Born in 1969, Sandrine Follère began woodcarving at the age of 16. Two years later, a first exhibition (in Brittany) encouraged her to go to Paris to learn how to work the land and draw a living model. In 1988, she carved her first stone portrait, that of Michelangelo: her vocation was confirmed. She began her training at the studio in Boulogne-Billancourt of Jacques Gestalder, a sculptor from the French school of figurative sculpture, of which she was a student from 1990 to 1995.
From 1993 to 1995, she was also a student of sculptor Lisbeth Delisle and moulder Robert Nogués at the Ecole de la Glacière in Paris. Artistic projects, prizes, exhibitions follow one another: Sandrine Follère is the youngest sculptor selected at the event "Mont-de-Marsan Sculptures, figurative sculpture from 1945 to today" in 1994.
In 1995, his first solo exhibition at the Centre Charles Péguy in Orléans allowed the public to discover his talent in drawing and sculpture. In 2005, she exhibited nearly fifty works at the Taylor Foundation (Paris). His series of portraits in painting, "Des Gens", was made public at the Novela, at the Centre des Congrès Pierre-Baudis (Toulouse) in 2010.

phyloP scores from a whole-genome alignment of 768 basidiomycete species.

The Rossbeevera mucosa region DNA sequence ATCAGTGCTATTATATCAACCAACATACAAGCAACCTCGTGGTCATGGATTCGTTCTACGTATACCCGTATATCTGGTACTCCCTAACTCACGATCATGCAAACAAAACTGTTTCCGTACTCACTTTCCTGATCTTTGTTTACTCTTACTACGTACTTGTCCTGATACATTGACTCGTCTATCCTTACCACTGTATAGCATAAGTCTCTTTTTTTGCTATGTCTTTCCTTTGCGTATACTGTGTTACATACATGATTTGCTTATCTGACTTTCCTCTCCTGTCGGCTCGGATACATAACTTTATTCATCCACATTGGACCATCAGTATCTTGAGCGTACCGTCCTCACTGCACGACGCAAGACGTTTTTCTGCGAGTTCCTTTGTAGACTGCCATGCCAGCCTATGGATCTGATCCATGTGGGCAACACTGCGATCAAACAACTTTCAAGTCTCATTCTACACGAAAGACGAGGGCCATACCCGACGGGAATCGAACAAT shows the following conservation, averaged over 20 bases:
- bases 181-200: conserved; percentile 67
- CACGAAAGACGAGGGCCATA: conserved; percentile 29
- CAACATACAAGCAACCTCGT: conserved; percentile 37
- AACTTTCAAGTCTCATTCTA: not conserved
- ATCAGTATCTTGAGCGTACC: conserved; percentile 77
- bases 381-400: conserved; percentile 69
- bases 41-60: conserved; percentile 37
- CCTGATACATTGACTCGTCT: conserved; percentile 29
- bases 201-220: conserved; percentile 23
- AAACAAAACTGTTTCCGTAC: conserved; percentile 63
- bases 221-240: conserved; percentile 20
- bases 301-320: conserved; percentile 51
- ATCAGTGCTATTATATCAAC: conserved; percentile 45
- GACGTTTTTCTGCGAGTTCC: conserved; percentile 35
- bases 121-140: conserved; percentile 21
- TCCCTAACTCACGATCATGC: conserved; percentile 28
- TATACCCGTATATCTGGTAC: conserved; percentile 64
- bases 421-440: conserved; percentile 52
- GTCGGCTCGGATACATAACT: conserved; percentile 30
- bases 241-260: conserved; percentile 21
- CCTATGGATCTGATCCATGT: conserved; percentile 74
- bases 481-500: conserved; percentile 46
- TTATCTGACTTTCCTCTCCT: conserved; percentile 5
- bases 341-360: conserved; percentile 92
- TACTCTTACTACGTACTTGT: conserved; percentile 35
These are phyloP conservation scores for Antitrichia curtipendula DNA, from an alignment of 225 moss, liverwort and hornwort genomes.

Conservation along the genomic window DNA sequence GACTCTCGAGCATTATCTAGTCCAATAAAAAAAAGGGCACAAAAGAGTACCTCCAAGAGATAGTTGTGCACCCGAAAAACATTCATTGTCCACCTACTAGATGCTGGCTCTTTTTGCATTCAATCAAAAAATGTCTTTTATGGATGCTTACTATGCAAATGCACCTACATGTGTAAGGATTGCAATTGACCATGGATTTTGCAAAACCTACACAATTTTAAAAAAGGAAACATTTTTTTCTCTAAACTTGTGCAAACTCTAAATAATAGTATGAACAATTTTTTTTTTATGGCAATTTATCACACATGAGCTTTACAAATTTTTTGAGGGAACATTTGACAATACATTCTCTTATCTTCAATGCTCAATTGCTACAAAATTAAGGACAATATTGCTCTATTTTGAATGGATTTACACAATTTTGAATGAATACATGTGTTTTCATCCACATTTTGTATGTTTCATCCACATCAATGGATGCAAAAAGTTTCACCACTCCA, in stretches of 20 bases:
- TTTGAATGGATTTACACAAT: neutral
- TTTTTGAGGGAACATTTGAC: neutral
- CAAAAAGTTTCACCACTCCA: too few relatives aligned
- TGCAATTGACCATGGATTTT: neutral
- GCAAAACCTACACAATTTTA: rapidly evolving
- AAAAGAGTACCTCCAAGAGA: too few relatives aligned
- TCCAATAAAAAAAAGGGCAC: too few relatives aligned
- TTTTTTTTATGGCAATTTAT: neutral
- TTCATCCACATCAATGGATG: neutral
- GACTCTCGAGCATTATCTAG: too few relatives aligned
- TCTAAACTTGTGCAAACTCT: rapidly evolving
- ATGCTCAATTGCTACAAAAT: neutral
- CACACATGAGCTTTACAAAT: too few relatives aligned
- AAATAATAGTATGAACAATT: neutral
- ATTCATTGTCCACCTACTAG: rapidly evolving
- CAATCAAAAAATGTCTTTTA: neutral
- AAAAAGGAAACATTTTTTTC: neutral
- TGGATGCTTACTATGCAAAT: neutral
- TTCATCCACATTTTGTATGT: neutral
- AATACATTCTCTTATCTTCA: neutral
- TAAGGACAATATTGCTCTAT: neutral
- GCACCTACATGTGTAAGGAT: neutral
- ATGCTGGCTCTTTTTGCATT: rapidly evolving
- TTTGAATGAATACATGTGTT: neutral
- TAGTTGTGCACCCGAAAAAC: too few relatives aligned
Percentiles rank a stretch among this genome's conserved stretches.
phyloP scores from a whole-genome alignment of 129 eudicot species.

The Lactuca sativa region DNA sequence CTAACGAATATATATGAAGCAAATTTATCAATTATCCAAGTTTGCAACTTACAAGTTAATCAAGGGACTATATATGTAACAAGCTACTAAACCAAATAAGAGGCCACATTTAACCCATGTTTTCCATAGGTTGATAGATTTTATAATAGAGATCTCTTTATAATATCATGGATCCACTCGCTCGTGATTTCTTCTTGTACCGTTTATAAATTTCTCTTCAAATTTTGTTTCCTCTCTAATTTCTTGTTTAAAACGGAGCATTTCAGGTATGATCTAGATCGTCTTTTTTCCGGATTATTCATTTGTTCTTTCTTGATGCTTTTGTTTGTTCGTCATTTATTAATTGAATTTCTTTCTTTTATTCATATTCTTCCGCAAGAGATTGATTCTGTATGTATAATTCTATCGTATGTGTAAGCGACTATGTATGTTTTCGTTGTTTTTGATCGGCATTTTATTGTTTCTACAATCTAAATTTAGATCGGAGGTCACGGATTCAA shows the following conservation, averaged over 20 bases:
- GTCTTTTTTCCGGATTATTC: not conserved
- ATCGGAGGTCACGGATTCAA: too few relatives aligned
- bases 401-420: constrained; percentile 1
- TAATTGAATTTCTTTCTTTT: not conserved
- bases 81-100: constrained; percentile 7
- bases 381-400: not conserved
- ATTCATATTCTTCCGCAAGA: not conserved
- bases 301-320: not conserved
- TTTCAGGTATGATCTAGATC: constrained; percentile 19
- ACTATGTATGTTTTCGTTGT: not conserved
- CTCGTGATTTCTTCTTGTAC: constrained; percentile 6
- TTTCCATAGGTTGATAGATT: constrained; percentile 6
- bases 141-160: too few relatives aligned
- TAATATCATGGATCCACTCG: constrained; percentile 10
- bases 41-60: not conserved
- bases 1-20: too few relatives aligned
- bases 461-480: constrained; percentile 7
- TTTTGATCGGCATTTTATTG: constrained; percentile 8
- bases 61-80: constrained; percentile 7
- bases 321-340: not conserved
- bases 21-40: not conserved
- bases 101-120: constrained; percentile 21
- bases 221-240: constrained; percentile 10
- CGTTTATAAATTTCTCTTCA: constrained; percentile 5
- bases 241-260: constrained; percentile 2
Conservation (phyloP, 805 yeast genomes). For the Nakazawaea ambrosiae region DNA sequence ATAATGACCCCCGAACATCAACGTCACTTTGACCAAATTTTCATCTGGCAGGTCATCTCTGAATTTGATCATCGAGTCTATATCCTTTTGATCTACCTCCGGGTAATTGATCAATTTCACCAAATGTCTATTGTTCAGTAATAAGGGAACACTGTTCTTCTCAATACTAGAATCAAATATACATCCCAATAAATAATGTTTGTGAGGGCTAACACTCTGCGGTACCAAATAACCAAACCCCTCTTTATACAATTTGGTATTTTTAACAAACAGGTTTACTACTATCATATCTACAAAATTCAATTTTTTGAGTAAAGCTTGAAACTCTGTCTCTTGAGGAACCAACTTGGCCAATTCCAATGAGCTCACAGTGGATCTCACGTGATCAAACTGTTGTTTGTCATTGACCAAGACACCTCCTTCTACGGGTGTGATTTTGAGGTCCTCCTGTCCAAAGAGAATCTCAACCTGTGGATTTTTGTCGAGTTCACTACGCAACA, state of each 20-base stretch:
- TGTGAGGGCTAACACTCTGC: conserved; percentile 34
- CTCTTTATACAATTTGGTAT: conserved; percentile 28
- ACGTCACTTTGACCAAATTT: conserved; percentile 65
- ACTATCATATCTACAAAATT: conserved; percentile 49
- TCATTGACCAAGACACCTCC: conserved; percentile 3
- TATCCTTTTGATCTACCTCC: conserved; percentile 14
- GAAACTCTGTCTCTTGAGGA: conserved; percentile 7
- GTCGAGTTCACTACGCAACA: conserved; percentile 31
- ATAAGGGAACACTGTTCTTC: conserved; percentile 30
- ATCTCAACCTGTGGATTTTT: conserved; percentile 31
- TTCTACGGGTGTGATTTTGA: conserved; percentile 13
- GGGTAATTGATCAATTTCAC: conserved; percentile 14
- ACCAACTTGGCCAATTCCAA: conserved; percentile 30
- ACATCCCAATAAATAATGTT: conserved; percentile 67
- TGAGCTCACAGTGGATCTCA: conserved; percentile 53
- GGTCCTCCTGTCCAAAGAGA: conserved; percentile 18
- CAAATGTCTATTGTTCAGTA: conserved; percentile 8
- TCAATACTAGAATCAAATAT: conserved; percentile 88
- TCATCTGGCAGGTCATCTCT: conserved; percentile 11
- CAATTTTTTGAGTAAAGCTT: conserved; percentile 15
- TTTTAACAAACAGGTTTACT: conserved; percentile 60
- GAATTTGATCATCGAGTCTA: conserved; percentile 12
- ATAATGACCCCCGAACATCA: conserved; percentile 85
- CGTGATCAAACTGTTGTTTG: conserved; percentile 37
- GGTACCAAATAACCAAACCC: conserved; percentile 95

A retrospective of his work took place in 2015 at the Mazades cultural centre (Toulouse). Since 2005, she has lived and worked in Toulouse teaching in her studio and, since 2010, as part of the Supaero Arts and Cultures course at ISAE.
Having followed a classical training in sculpture, particularly in portraiture, which has a predominant place in her artistic research, Sandrine Follère had the necessity to return to a refined drawing 5 years ago, with the bias of the pen. The rigour of the stroke allowed him to question the structure, the construction, the risk of telling the story in the heart of the subject, of the body. The line worked with a black pen or Indian ink redefines the space inhabited by the body and its limits. The shapes are connected by arrowed directions with a red pen creating a link between inside and outside, new boundaries, opening up other spaces allowing a different reading of the body inscribed in its intimate geography.